Sound Transit chose the path for Link light rail because of the high ridership between downtown, Capitol Hill, and the University of Washington. By reinvesting the resources used to operate buses along that pathway, Metro can double the number of buses on other key corridors and get you downtown more reliably, and in about the same amount of time or less, with a transfer to Link light rail. Riders tell us they are frustrated riding the often-delayed, overcrowded, and unreliable routes 43, 71, 72, and 73 to and from downtown. A majority of riders on the 70-series routes take them between the University District and downtown Seattle—the same pathway covered by new Link service.
By reducing this duplication, Metro can make sure more buses arrive on time, provide more-reliable trips, provide buses that come more often and at more times of day, and connect people to new destinations they’ve been asking for.
Resources from the deleted routes can be invested to:
- Improve peak service for thousands of riders between northeast Seattle and downtown Seattle.
- Double the frequency of local bus service on key corridors in northeast Seattle where riders have never before seen buses that come more often than every half hour.
- Provide new opportunities to travel along NE 65th Street and connect to Sand Point, Wedgwood, Ravenna, Roosevelt, Green Lake, Wallingford, and Fremont.
- Better bus service on Capitol Hill, in the Central Area, and in northeast Seattle—including buses that come more often, buses that run later at night, more buses on the weekends, and buses that are on time more often.
- Frequent, reliable buses for 8,000 Capitol Hill and Central Area riders who use routes 8 and 48, so buses that come more often and arrive on time more often.
Will people who pay cash have to pay twice?
With an ORCA card, riders transferring between buses and Link light rail would not have to pay twice. The proposed service changes are recommended for an area that already has the highest ORCA use in King County. More than 72 percent of current riders in the project area are already using ORCA to pay their fares.
Riders who still want to use cash to pay Metro bus fares would need to purchase a separate ticket to ride Link in addition to their regular bus fare. These riders would greatly benefit from buying an ORCA card and loading value onto it. The ORCA LIFT low-income fare and an improved network for adding value to ORCA cards are reducing barriers to getting and using ORCA cards. Learn more about ORCA and ORCA LIFT.
Metro will be in the affected communities with our ORCA To Go van in the months leading up to the change, helping to get ORCA cards into the hands of those who will benefit from them the most. Those who continue to pay cash can use bus-only options for completing their trips to or from downtown Seattle.
What about people with disabilities and those who can’t walk farther to reach the bus? How do these changes address the needs of those who depend on public transportation for all their travel needs?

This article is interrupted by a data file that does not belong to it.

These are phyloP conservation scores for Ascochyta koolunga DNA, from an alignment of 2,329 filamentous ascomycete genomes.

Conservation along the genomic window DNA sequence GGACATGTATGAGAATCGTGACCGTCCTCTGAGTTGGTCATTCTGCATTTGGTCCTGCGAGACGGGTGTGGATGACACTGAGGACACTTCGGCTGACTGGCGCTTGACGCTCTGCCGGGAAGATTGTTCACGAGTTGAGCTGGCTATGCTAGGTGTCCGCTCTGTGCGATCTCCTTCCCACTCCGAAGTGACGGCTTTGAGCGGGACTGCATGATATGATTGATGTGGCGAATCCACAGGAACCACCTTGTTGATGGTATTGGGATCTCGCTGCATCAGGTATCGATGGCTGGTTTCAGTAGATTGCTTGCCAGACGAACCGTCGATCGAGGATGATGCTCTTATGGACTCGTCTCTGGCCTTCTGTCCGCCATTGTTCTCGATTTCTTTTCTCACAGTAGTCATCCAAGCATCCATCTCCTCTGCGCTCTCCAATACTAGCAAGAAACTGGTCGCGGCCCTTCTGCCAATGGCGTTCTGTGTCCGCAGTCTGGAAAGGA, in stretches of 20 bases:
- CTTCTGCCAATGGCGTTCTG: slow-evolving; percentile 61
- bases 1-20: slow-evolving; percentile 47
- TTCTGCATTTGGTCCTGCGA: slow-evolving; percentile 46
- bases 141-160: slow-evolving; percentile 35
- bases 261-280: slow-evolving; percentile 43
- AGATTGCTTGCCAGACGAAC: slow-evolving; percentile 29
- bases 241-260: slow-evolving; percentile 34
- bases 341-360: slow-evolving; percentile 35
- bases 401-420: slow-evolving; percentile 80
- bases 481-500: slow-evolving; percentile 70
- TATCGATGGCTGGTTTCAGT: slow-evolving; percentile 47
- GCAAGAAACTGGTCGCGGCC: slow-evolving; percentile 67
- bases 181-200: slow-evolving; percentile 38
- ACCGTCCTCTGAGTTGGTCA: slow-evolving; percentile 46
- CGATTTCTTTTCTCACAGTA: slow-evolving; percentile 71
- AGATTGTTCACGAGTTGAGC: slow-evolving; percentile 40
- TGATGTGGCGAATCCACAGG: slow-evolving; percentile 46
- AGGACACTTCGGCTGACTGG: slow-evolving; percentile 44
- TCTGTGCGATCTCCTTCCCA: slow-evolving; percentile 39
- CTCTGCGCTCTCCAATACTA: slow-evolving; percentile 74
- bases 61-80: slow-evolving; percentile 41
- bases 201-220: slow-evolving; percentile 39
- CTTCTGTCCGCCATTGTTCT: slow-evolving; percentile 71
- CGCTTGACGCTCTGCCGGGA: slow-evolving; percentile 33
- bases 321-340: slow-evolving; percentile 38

In northeast Seattle, Metro’s recommendation triples the number of households with access to 15-minute (frequent) all-day bus service with the recommended changes. In Capitol Hill, it more than doubles the number of households that would have access to 12-minute (frequent) all-day bus service.
More evening, late-night, and weekend service is also a part of these changes. For people who rely most on transit service, making convenient connections and having service that runs as much of the day as possible are essential.
In developing the revised network, Metro considered how to serve as many riders as possible, and considered the pathways connecting areas to transit used by riders of all abilities. This network attempts to balance the need for transit service in areas with higher ridership and higher populations with geographic access. Our new fleet of low-floor buses, combined with current work to make transfer locations as convenient as possible by moving stops closer to one another and installing shelters and other amenities, will help people of all abilities reach existing and new destinations.
In places where service is no longer accessible for some riders, Metro will provide other options. Less than 1 percent of households in low-ridership areas would lose access to transit within a quarter mile of their homes, and alternatives exist for them. For these residents and the few riders who have mobility issues that prevent them from going farther to reach service, Rideshare/Vanpools, Access paratransit service, the Hyde Shuttle, and our taxi scrip program are some of the other systems in place to serve their needs. Learn more about these alternatives.
See Metro's March 26 service change information for all route changes here.
For an overview of new Link service launch day activities, station tours, maps, and rider tips, go to www.ulink2016.org.
Community Relations Planner
Send DeAnna an email
or call 206-477-3835